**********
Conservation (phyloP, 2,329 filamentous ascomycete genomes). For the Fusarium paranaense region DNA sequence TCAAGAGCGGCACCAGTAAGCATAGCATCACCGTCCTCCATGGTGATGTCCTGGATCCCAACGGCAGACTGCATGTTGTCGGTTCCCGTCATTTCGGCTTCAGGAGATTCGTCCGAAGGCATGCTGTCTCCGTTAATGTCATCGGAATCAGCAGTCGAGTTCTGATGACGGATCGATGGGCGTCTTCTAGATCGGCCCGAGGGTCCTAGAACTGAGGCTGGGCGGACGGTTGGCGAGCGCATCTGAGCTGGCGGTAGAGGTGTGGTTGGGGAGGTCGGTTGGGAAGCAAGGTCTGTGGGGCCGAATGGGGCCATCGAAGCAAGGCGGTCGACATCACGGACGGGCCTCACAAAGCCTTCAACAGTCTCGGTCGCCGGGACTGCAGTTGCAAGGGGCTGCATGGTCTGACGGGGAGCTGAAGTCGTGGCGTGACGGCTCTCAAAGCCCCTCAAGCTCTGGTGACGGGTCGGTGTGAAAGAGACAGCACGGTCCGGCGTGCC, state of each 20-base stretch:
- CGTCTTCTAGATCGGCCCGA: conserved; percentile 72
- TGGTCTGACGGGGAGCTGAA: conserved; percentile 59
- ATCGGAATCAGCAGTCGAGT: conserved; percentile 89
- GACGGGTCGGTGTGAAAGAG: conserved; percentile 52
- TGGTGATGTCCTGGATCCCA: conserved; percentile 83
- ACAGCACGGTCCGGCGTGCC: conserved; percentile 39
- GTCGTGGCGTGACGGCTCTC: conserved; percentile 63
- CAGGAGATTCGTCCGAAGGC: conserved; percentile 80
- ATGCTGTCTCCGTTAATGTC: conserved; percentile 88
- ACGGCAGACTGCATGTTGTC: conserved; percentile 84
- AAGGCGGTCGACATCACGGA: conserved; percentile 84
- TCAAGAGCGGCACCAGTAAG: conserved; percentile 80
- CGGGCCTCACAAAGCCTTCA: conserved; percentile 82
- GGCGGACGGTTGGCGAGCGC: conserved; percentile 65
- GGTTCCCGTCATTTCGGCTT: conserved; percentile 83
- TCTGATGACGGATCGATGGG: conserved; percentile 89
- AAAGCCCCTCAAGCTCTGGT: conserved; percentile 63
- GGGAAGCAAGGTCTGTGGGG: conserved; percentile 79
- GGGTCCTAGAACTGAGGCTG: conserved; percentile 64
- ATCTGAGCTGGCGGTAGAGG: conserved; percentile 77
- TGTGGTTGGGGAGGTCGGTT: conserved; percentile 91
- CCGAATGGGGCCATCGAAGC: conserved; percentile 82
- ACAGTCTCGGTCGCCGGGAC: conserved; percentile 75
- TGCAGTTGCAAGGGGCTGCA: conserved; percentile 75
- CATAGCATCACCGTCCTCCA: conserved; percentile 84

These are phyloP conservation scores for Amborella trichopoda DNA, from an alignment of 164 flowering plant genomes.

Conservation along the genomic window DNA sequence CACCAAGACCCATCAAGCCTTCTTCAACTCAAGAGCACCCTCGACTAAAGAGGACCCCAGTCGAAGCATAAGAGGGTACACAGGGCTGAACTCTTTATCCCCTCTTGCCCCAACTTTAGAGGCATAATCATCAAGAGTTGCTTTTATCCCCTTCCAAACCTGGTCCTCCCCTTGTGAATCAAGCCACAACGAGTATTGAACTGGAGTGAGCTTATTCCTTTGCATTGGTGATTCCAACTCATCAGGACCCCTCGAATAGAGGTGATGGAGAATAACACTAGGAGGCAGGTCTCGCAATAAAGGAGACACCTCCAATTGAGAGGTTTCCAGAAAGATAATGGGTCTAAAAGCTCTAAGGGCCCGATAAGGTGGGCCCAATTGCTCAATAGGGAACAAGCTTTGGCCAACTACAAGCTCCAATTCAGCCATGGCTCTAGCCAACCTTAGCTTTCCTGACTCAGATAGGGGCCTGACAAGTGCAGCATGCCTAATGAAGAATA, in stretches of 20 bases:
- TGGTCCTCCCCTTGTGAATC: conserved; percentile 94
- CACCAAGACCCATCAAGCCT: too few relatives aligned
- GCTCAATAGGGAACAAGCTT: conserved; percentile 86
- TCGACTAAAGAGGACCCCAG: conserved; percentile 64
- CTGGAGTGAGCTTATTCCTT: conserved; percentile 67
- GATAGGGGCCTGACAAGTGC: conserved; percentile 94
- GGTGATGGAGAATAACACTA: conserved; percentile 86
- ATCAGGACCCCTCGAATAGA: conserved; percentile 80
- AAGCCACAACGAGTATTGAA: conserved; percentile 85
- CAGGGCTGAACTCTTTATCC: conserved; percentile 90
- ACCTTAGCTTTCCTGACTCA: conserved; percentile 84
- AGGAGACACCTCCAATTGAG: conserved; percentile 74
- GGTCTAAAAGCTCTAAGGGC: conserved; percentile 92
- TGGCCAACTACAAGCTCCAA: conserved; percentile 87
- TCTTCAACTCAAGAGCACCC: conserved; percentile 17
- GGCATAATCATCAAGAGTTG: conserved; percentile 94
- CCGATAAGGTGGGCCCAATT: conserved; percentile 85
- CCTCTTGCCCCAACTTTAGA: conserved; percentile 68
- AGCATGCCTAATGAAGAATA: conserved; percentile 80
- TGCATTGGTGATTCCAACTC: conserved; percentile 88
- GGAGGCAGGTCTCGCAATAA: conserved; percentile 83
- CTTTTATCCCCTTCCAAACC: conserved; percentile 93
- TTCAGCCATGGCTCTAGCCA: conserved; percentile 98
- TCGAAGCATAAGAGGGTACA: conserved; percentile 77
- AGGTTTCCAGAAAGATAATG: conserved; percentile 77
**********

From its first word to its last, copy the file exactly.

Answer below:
Conservation (phyloP, 2,329 filamentous ascomycete genomes). For the Fusarium paranaense region DNA sequence TCAAGAGCGGCACCAGTAAGCATAGCATCACCGTCCTCCATGGTGATGTCCTGGATCCCAACGGCAGACTGCATGTTGTCGGTTCCCGTCATTTCGGCTTCAGGAGATTCGTCCGAAGGCATGCTGTCTCCGTTAATGTCATCGGAATCAGCAGTCGAGTTCTGATGACGGATCGATGGGCGTCTTCTAGATCGGCCCGAGGGTCCTAGAACTGAGGCTGGGCGGACGGTTGGCGAGCGCATCTGAGCTGGCGGTAGAGGTGTGGTTGGGGAGGTCGGTTGGGAAGCAAGGTCTGTGGGGCCGAATGGGGCCATCGAAGCAAGGCGGTCGACATCACGGACGGGCCTCACAAAGCCTTCAACAGTCTCGGTCGCCGGGACTGCAGTTGCAAGGGGCTGCATGGTCTGACGGGGAGCTGAAGTCGTGGCGTGACGGCTCTCAAAGCCCCTCAAGCTCTGGTGACGGGTCGGTGTGAAAGAGACAGCACGGTCCGGCGTGCC, state of each 20-base stretch:
- CGTCTTCTAGATCGGCCCGA: conserved; percentile 72
- TGGTCTGACGGGGAGCTGAA: conserved; percentile 59
- ATCGGAATCAGCAGTCGAGT: conserved; percentile 89
- GACGGGTCGGTGTGAAAGAG: conserved; percentile 52
- TGGTGATGTCCTGGATCCCA: conserved; percentile 83
- ACAGCACGGTCCGGCGTGCC: conserved; percentile 39
- GTCGTGGCGTGACGGCTCTC: conserved; percentile 63
- CAGGAGATTCGTCCGAAGGC: conserved; percentile 80
- ATGCTGTCTCCGTTAATGTC: conserved; percentile 88
- ACGGCAGACTGCATGTTGTC: conserved; percentile 84
- AAGGCGGTCGACATCACGGA: conserved; percentile 84
- TCAAGAGCGGCACCAGTAAG: conserved; percentile 80
- CGGGCCTCACAAAGCCTTCA: conserved; percentile 82
- GGCGGACGGTTGGCGAGCGC: conserved; percentile 65
- GGTTCCCGTCATTTCGGCTT: conserved; percentile 83
- TCTGATGACGGATCGATGGG: conserved; percentile 89
- AAAGCCCCTCAAGCTCTGGT: conserved; percentile 63
- GGGAAGCAAGGTCTGTGGGG: conserved; percentile 79
- GGGTCCTAGAACTGAGGCTG: conserved; percentile 64
- ATCTGAGCTGGCGGTAGAGG: conserved; percentile 77
- TGTGGTTGGGGAGGTCGGTT: conserved; percentile 91
- CCGAATGGGGCCATCGAAGC: conserved; percentile 82
- ACAGTCTCGGTCGCCGGGAC: conserved; percentile 75
- TGCAGTTGCAAGGGGCTGCA: conserved; percentile 75
- CATAGCATCACCGTCCTCCA: conserved; percentile 84

These are phyloP conservation scores for Amborella trichopoda DNA, from an alignment of 164 flowering plant genomes.

Conservation along the genomic window DNA sequence CACCAAGACCCATCAAGCCTTCTTCAACTCAAGAGCACCCTCGACTAAAGAGGACCCCAGTCGAAGCATAAGAGGGTACACAGGGCTGAACTCTTTATCCCCTCTTGCCCCAACTTTAGAGGCATAATCATCAAGAGTTGCTTTTATCCCCTTCCAAACCTGGTCCTCCCCTTGTGAATCAAGCCACAACGAGTATTGAACTGGAGTGAGCTTATTCCTTTGCATTGGTGATTCCAACTCATCAGGACCCCTCGAATAGAGGTGATGGAGAATAACACTAGGAGGCAGGTCTCGCAATAAAGGAGACACCTCCAATTGAGAGGTTTCCAGAAAGATAATGGGTCTAAAAGCTCTAAGGGCCCGATAAGGTGGGCCCAATTGCTCAATAGGGAACAAGCTTTGGCCAACTACAAGCTCCAATTCAGCCATGGCTCTAGCCAACCTTAGCTTTCCTGACTCAGATAGGGGCCTGACAAGTGCAGCATGCCTAATGAAGAATA, in stretches of 20 bases:
- TGGTCCTCCCCTTGTGAATC: conserved; percentile 94
- CACCAAGACCCATCAAGCCT: too few relatives aligned
- GCTCAATAGGGAACAAGCTT: conserved; percentile 86
- TCGACTAAAGAGGACCCCAG: conserved; percentile 64
- CTGGAGTGAGCTTATTCCTT: conserved; percentile 67
- GATAGGGGCCTGACAAGTGC: conserved; percentile 94
- GGTGATGGAGAATAACACTA: conserved; percentile 86
- ATCAGGACCCCTCGAATAGA: conserved; percentile 80
- AAGCCACAACGAGTATTGAA: conserved; percentile 85
- CAGGGCTGAACTCTTTATCC: conserved; percentile 90
- ACCTTAGCTTTCCTGACTCA: conserved; percentile 84
- AGGAGACACCTCCAATTGAG: conserved; percentile 74
- GGTCTAAAAGCTCTAAGGGC: conserved; percentile 92
- TGGCCAACTACAAGCTCCAA: conserved; percentile 87
- TCTTCAACTCAAGAGCACCC: conserved; percentile 17
- GGCATAATCATCAAGAGTTG: conserved; percentile 94
- CCGATAAGGTGGGCCCAATT: conserved; percentile 85
- CCTCTTGCCCCAACTTTAGA: conserved; percentile 68
- AGCATGCCTAATGAAGAATA: conserved; percentile 80
- TGCATTGGTGATTCCAACTC: conserved; percentile 88
- GGAGGCAGGTCTCGCAATAA: conserved; percentile 83
- CTTTTATCCCCTTCCAAACC: conserved; percentile 93
- TTCAGCCATGGCTCTAGCCA: conserved; percentile 98
- TCGAAGCATAAGAGGGTACA: conserved; percentile 77
- AGGTTTCCAGAAAGATAATG: conserved; percentile 77